UPDATE: MARCH 2015
As posted by mesteve on the WrestlingFigs.com forum, an 8″ bendable prototype of Sgt. Slaughter exists. Because it’s a “bendie”, the theory is that LJN toyed with the idea of making the bendies 8″ before going with the 4-5″ versions and making the 8″ figures solid with no “bendies” wiring inside.
Check out the full WrestlingFigs.com post here.
In early 1984, Sgt. Slaughter was one of the top babyfaces in the WWF, arguably as popular as the emerging Hulk Hogan. Slaughter’s red, white and blue patriotic gimmick was a massive hit with the WWF’s predominantly American fanbase, and some of his matches with the Iron Sheik are considered classics. The Hasbro toy company took notice, and signed Slaughter to a contract related to their G.I. Joe brand, developing a Sgt. Slaughter G.I. Joe action figure, as well as making him a character in their cartoons. WWF kingpin Vince McMahon didn’t appreciate Slaughter cutting himself the Hasbro deal without their involvement (i.e. without their cut) and so the two sides ended up parting ways.
With respect to the WWF’s LJN partnership, this Slaughter situation had some interesting repercussions. First, with the WWF’s 80’s boom peaking in 1987, and the LJN line subsequently peaking in popularity that same year, Hasbro decided to capitalize on it – not to mention Slaughter’s popularity from the G.I. Joe brand – by creating an 8″ Sgt. Slaughter rubber figure that closely resembled the LJN series. The figure was available via mail-order (and came in bubble wrap as opposed to branded packaging), and was blatantly marketed by Hasbro as an LJN figure, with the ads showing the Slaughter figure standing victorious over the LJN dolls.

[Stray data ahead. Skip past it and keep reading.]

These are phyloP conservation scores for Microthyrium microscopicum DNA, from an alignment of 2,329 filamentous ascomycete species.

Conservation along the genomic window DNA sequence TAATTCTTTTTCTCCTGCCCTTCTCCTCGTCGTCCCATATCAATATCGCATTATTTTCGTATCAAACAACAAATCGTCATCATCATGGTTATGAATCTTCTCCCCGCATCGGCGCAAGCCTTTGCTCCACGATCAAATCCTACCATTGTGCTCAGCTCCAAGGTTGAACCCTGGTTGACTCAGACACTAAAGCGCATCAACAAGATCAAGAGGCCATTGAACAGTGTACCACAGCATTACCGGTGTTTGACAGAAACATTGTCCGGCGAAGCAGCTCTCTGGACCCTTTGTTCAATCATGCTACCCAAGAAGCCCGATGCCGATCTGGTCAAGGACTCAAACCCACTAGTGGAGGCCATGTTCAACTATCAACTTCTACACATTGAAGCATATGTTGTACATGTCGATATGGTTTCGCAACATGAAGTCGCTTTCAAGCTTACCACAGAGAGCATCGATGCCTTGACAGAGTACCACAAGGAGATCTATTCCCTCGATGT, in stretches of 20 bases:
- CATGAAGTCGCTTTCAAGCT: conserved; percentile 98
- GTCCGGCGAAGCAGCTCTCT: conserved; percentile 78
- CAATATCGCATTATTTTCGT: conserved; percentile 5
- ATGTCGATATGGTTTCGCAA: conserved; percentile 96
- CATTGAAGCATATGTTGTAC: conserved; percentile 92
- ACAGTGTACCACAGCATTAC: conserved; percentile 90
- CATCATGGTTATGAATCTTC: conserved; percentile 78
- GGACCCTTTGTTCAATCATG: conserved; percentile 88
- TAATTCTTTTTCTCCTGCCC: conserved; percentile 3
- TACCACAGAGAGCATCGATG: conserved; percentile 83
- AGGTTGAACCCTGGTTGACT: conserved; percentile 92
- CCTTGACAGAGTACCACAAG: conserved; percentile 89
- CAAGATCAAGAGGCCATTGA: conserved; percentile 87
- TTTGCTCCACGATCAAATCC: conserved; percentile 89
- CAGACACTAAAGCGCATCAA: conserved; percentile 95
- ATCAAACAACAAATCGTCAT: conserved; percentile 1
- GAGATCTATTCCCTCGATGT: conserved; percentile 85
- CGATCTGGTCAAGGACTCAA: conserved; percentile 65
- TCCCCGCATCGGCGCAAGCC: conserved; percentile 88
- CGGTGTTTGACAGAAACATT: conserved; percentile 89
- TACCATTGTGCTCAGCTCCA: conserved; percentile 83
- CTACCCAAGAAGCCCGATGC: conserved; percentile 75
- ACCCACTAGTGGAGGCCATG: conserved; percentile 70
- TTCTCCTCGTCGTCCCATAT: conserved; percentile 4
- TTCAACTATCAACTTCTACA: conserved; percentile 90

There have long been rumors that LJN actually produced that doll, or created the mold and sold it to Hasbro. All of that is untrue. Hasbro created the mold and the doll, utilizing a different type of rubber than was used with the LJNs. As a result, over the years the Slaughter figures have developed discolored “age spots”, and every figure that exists today has at least one of those spots. Today, that Hasbro Slaughter figure is considered by LJN enthusiasts to be part of the overall LJN collection, even though it technically isn’t. As a collector myself, I’ve always found the Hasbro Slaughter doll to be interesting and I’ve got two of them as part of my LJN collection.
In 1990, Sgt. Slaughter sent a letter to Vince McMahon expressing his interest in returning to the WWF, and McMahon subsequently signed him and turned him heel as an Iraqi sympathizer who went on to battle Hulk Hogan over the WWF Title. Based on that turn of events, Hasbro released Slaughter from their G.I. Joe contract. And of course by then, the WWF’s deal with LJN and Grand Toys had been scrapped, so no Slaughter LJN doll was officially made. But as irony would have it, WWF’s next toy deal was with Hasbro, and so Slaughter’s first official WWF action figure was from the Hasbro line.
Another little controversy that’s come up in recent years has to do with a supposed Slaughter mold that was made in 1984 by LJN before he left the WWF. Rubber figures using this rumored LJN mold, both painted and unpainted, have shown up online and for sale on eBay. Personally, I consider this figure to be a custom job and nothing more until proven otherwise, but I’ll admit that whoever made it did a quality job on it.